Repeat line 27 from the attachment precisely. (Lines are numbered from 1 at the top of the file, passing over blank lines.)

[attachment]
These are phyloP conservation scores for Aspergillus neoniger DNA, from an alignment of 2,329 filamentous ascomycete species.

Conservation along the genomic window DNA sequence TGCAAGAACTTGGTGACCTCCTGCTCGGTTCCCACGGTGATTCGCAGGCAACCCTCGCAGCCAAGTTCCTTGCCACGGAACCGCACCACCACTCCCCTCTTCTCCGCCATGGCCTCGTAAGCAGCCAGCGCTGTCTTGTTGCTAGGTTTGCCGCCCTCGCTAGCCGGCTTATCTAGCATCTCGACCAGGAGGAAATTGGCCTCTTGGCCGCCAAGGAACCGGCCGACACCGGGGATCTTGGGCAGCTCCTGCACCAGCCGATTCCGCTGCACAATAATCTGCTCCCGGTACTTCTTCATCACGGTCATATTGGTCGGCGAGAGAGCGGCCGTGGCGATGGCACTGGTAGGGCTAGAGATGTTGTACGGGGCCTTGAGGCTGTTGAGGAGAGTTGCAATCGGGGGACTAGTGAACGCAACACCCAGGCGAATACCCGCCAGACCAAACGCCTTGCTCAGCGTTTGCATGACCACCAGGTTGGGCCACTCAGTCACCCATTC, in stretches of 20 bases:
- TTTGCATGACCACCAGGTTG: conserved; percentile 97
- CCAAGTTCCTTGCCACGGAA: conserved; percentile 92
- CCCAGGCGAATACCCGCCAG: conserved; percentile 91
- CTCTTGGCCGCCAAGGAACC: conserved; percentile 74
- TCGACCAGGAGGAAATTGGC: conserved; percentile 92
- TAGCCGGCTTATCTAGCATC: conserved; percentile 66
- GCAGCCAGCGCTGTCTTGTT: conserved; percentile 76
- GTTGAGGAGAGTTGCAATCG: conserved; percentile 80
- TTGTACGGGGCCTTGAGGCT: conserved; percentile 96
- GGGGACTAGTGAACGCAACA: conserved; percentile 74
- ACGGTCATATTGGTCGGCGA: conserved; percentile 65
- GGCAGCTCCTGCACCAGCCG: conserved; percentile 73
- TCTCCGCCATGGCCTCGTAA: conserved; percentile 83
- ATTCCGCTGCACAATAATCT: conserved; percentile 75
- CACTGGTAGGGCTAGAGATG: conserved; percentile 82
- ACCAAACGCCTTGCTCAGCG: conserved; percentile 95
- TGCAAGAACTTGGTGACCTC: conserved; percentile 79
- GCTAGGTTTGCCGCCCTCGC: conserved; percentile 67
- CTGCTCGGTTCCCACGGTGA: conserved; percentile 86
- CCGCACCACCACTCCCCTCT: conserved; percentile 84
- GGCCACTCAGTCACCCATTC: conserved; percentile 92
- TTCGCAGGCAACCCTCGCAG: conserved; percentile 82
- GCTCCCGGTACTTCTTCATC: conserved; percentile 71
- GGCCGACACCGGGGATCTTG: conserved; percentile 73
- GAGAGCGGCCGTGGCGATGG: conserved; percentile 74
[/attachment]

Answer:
- GAGAGCGGCCGTGGCGATGG: conserved; percentile 74